Clearly, that’s a much more difficult task than it should be. Europe’s continuing financial crisis and the mass influx of migrants have helped polarize the continent’s politics and given rise to nationalist leaders like Geert Wilders of the Netherlands and France’s Marine le Pen, who thrive on division almost as much as their radical Islamic counterparts. Centrist parties have also been shifting right to blunt that political challenge. “Saying awful things about migrants has become normalized,” says Carla van Os, a researcher at the University of Groningen in the Netherlands.
Authorities seeking to respond to attacks like those in Paris—and prevent further ones— need to try and enhance security without fuelling the very sense of grievance and rage that gives birth to the threat.
According to an April 2015 report by the U.S. Congressional Research Service, as many as 20,000 foreign fighters have joined the Islamic State since 2011, with an estimated 3,400 of them hailing from Western nations. (According to the latest figures from the French government, 520 of its citizens are currently in Syria, battling for ISIS.) If the caliphate is indeed collapsing in Syria and Iraq, it could spell even more danger for the rest of the world. The Soviet withdrawal from Afghanistan in 1989 freed thousands of muhajadeen to return to their home countries and dream of further jihad. The end of Islamic State will be cause for celebration. But it will also be a victory that has the potential to foment something even worse.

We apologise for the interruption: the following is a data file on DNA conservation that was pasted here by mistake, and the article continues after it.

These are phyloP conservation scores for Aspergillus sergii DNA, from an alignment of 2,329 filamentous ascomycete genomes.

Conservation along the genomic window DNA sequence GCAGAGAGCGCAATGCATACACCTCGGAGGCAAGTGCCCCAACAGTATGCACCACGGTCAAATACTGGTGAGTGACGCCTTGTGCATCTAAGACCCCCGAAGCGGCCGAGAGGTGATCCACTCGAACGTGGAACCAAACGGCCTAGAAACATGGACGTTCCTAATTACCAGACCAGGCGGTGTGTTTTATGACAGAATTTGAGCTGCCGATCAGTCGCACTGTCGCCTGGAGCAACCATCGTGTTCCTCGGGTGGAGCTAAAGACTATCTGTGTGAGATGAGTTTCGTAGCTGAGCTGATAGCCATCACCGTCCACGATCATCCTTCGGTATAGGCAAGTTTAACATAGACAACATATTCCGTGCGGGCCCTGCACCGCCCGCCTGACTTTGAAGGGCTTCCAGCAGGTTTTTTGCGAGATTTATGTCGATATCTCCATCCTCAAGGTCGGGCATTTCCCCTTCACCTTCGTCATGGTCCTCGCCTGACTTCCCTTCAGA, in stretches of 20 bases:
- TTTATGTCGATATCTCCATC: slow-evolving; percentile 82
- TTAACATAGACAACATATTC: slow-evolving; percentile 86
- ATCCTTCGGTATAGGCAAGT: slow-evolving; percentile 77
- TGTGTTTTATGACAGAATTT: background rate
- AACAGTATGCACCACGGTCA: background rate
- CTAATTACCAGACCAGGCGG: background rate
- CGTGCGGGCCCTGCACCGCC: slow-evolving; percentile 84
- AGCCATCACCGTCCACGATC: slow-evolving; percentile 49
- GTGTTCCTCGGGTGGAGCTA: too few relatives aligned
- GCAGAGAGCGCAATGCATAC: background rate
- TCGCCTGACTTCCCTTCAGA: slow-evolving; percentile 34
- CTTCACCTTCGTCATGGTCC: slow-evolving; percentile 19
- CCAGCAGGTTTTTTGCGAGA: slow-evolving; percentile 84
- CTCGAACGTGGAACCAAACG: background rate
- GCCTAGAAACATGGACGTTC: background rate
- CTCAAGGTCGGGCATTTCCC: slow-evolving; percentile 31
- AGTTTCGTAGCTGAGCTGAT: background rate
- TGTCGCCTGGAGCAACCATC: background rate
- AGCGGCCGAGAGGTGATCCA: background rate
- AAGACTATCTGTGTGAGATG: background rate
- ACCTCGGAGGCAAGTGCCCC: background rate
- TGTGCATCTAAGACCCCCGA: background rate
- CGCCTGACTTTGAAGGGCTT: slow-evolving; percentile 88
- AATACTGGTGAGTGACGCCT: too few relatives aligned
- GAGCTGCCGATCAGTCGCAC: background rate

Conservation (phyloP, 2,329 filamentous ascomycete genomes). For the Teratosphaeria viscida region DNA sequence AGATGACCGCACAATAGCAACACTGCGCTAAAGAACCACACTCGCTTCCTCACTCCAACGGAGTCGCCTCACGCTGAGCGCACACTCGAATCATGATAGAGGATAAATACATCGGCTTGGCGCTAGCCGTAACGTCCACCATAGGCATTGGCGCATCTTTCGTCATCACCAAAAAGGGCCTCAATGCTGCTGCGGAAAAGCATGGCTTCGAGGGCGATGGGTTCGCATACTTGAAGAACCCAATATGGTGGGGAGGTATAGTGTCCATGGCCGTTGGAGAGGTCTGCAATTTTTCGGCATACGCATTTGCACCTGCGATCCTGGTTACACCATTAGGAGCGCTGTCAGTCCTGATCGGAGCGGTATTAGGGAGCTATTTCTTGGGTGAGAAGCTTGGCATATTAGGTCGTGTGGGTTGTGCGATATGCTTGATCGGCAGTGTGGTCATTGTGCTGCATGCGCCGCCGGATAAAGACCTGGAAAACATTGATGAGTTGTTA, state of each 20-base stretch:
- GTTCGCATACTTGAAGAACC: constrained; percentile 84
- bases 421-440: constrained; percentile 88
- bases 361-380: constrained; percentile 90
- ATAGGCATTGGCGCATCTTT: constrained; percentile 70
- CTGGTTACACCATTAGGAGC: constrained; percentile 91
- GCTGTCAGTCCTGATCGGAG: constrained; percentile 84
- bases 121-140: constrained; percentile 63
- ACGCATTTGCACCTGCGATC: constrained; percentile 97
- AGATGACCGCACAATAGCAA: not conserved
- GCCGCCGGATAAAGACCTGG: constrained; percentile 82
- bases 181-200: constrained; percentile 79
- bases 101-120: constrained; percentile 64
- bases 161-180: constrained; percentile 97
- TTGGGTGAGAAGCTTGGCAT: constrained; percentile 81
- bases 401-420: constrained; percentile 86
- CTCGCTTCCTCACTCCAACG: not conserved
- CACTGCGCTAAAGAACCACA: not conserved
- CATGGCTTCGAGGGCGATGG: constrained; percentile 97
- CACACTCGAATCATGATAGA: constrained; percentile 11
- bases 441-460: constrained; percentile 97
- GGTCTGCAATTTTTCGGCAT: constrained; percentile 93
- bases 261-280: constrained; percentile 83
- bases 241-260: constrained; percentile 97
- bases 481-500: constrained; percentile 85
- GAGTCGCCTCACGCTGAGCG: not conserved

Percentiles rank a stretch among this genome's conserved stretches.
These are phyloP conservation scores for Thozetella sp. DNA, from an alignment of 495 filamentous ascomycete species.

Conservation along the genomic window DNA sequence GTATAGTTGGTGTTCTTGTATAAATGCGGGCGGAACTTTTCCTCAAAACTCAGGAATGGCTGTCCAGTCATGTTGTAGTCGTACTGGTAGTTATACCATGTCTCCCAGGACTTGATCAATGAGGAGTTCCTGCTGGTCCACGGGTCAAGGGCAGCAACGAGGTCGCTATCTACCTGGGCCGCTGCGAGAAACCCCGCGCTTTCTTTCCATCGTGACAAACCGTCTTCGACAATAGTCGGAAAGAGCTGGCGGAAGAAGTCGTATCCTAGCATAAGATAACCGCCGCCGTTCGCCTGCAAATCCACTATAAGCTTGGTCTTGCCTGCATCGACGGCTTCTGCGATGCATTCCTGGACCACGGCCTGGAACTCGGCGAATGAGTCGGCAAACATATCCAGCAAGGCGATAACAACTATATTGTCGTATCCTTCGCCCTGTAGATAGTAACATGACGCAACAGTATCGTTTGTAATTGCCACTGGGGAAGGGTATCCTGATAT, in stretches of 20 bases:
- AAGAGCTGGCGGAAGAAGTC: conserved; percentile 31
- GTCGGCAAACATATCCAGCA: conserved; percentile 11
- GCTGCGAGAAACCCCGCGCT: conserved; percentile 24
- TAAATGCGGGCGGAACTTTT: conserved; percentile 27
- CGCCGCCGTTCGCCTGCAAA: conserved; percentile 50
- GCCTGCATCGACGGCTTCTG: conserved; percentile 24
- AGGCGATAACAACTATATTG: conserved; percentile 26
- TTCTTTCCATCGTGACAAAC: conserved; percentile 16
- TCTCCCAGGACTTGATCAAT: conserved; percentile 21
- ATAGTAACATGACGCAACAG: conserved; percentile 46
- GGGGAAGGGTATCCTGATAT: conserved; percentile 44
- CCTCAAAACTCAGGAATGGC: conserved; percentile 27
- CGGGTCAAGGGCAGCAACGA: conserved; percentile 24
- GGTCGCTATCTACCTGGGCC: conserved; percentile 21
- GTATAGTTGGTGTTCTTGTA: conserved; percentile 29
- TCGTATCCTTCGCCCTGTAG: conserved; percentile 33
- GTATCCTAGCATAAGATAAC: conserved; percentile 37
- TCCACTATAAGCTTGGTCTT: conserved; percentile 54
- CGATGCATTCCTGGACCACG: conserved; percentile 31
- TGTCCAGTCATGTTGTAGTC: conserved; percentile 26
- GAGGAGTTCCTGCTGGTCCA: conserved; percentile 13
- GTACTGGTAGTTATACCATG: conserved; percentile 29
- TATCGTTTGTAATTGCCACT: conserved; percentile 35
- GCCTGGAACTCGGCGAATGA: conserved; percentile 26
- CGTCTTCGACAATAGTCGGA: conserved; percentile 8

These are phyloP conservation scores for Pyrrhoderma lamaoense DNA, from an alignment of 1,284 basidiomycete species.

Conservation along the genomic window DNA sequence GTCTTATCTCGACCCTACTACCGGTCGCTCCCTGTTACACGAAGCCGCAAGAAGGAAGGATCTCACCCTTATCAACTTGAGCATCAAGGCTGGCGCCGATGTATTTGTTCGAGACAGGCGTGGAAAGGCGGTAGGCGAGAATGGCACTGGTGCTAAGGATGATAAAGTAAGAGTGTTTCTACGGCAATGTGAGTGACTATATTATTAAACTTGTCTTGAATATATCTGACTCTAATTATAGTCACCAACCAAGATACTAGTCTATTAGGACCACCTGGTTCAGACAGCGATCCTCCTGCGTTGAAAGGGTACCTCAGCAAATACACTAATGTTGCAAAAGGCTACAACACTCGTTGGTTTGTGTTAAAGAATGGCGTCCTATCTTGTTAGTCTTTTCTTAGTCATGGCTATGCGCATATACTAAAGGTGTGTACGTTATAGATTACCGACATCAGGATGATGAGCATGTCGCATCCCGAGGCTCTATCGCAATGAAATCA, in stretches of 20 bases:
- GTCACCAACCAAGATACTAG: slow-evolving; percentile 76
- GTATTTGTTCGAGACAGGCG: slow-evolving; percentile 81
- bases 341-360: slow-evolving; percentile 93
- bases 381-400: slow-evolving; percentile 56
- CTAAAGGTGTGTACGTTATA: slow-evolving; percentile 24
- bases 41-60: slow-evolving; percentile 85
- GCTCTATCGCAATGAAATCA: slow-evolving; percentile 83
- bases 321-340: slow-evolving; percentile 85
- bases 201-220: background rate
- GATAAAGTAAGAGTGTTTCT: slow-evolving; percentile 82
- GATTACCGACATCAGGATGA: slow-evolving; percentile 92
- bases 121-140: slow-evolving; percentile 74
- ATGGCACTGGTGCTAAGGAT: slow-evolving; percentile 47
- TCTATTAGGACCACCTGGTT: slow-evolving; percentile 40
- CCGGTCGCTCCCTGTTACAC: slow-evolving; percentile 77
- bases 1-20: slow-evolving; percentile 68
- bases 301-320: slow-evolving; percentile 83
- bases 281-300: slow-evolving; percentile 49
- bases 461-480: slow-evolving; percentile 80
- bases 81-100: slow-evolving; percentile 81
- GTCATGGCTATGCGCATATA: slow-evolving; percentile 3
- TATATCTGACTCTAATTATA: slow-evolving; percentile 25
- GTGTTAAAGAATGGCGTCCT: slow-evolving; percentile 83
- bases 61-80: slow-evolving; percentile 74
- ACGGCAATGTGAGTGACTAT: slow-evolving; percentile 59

—with Michael Friscolanti